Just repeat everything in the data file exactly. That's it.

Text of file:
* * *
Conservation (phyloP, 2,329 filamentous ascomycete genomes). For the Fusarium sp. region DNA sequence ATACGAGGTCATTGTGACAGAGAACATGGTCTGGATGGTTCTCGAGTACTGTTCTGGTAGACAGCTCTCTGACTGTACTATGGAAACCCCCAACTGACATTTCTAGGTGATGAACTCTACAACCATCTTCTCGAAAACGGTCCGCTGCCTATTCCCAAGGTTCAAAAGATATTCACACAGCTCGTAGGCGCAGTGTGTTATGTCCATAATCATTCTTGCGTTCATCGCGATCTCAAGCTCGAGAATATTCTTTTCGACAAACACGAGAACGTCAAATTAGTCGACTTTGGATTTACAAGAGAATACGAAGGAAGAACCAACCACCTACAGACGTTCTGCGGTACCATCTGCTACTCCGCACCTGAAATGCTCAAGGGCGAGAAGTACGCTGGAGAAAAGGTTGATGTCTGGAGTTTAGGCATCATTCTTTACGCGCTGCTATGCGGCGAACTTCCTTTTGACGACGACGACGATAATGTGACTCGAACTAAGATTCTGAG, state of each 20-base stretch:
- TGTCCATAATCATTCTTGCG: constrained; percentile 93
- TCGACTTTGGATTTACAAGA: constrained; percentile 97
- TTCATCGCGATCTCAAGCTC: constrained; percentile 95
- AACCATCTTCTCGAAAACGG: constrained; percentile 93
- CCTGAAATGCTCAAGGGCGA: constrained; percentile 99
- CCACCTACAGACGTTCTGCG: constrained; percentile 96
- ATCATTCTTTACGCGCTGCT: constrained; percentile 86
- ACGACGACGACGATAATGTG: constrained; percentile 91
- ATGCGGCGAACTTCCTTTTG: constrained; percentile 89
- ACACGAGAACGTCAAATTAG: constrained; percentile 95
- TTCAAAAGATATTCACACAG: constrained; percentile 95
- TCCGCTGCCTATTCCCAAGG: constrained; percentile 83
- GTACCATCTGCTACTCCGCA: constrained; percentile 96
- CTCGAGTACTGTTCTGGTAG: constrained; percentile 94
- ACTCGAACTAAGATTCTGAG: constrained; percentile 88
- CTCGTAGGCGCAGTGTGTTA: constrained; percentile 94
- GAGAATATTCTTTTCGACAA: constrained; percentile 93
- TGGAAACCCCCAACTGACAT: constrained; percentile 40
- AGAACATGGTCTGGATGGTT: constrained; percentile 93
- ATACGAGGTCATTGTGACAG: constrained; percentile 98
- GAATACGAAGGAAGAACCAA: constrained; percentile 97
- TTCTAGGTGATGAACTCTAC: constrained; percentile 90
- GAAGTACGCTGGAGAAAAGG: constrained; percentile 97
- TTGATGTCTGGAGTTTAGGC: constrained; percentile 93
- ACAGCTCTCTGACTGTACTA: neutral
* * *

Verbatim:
Conservation (phyloP, 2,329 filamentous ascomycete genomes). For the Fusarium sp. region DNA sequence ATACGAGGTCATTGTGACAGAGAACATGGTCTGGATGGTTCTCGAGTACTGTTCTGGTAGACAGCTCTCTGACTGTACTATGGAAACCCCCAACTGACATTTCTAGGTGATGAACTCTACAACCATCTTCTCGAAAACGGTCCGCTGCCTATTCCCAAGGTTCAAAAGATATTCACACAGCTCGTAGGCGCAGTGTGTTATGTCCATAATCATTCTTGCGTTCATCGCGATCTCAAGCTCGAGAATATTCTTTTCGACAAACACGAGAACGTCAAATTAGTCGACTTTGGATTTACAAGAGAATACGAAGGAAGAACCAACCACCTACAGACGTTCTGCGGTACCATCTGCTACTCCGCACCTGAAATGCTCAAGGGCGAGAAGTACGCTGGAGAAAAGGTTGATGTCTGGAGTTTAGGCATCATTCTTTACGCGCTGCTATGCGGCGAACTTCCTTTTGACGACGACGACGATAATGTGACTCGAACTAAGATTCTGAG, state of each 20-base stretch:
- TGTCCATAATCATTCTTGCG: constrained; percentile 93
- TCGACTTTGGATTTACAAGA: constrained; percentile 97
- TTCATCGCGATCTCAAGCTC: constrained; percentile 95
- AACCATCTTCTCGAAAACGG: constrained; percentile 93
- CCTGAAATGCTCAAGGGCGA: constrained; percentile 99
- CCACCTACAGACGTTCTGCG: constrained; percentile 96
- ATCATTCTTTACGCGCTGCT: constrained; percentile 86
- ACGACGACGACGATAATGTG: constrained; percentile 91
- ATGCGGCGAACTTCCTTTTG: constrained; percentile 89
- ACACGAGAACGTCAAATTAG: constrained; percentile 95
- TTCAAAAGATATTCACACAG: constrained; percentile 95
- TCCGCTGCCTATTCCCAAGG: constrained; percentile 83
- GTACCATCTGCTACTCCGCA: constrained; percentile 96
- CTCGAGTACTGTTCTGGTAG: constrained; percentile 94
- ACTCGAACTAAGATTCTGAG: constrained; percentile 88
- CTCGTAGGCGCAGTGTGTTA: constrained; percentile 94
- GAGAATATTCTTTTCGACAA: constrained; percentile 93
- TGGAAACCCCCAACTGACAT: constrained; percentile 40
- AGAACATGGTCTGGATGGTT: constrained; percentile 93
- ATACGAGGTCATTGTGACAG: constrained; percentile 98
- GAATACGAAGGAAGAACCAA: constrained; percentile 97
- TTCTAGGTGATGAACTCTAC: constrained; percentile 90
- GAAGTACGCTGGAGAAAAGG: constrained; percentile 97
- TTGATGTCTGGAGTTTAGGC: constrained; percentile 93
- ACAGCTCTCTGACTGTACTA: neutral